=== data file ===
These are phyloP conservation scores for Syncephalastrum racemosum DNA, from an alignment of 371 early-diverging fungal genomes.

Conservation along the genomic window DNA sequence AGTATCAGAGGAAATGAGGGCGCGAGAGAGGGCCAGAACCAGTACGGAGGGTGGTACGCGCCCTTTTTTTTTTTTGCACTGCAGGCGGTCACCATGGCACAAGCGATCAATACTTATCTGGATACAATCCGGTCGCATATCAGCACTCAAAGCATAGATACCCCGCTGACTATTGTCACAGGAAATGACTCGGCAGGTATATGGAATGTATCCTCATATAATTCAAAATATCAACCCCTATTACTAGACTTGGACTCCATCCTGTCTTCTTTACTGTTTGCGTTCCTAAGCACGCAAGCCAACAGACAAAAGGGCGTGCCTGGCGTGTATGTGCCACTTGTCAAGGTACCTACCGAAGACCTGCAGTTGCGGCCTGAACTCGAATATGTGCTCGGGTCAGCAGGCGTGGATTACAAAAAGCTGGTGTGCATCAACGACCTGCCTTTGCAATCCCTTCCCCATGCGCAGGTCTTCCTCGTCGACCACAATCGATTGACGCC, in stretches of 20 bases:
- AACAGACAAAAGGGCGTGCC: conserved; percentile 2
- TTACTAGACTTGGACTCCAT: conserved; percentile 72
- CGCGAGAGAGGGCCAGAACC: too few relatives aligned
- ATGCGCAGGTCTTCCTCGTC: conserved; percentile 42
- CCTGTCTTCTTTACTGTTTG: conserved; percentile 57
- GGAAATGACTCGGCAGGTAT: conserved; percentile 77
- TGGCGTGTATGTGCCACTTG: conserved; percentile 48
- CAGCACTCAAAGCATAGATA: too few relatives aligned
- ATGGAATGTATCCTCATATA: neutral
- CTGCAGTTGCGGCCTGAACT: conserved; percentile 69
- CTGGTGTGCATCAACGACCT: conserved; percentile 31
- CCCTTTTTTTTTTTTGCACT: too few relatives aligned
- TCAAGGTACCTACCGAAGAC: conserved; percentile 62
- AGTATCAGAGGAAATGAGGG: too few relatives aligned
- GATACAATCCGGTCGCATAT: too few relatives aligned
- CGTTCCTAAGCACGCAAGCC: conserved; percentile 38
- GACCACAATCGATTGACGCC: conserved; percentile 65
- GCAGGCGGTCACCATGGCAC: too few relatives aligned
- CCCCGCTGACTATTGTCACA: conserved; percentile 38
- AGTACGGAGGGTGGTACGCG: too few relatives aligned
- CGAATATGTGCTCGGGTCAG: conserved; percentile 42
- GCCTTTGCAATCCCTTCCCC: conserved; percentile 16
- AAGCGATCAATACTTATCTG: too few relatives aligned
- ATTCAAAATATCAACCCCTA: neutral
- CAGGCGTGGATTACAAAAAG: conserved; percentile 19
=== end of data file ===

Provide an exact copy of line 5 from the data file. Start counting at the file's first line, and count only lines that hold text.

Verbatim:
- CGCGAGAGAGGGCCAGAACC: too few relatives aligned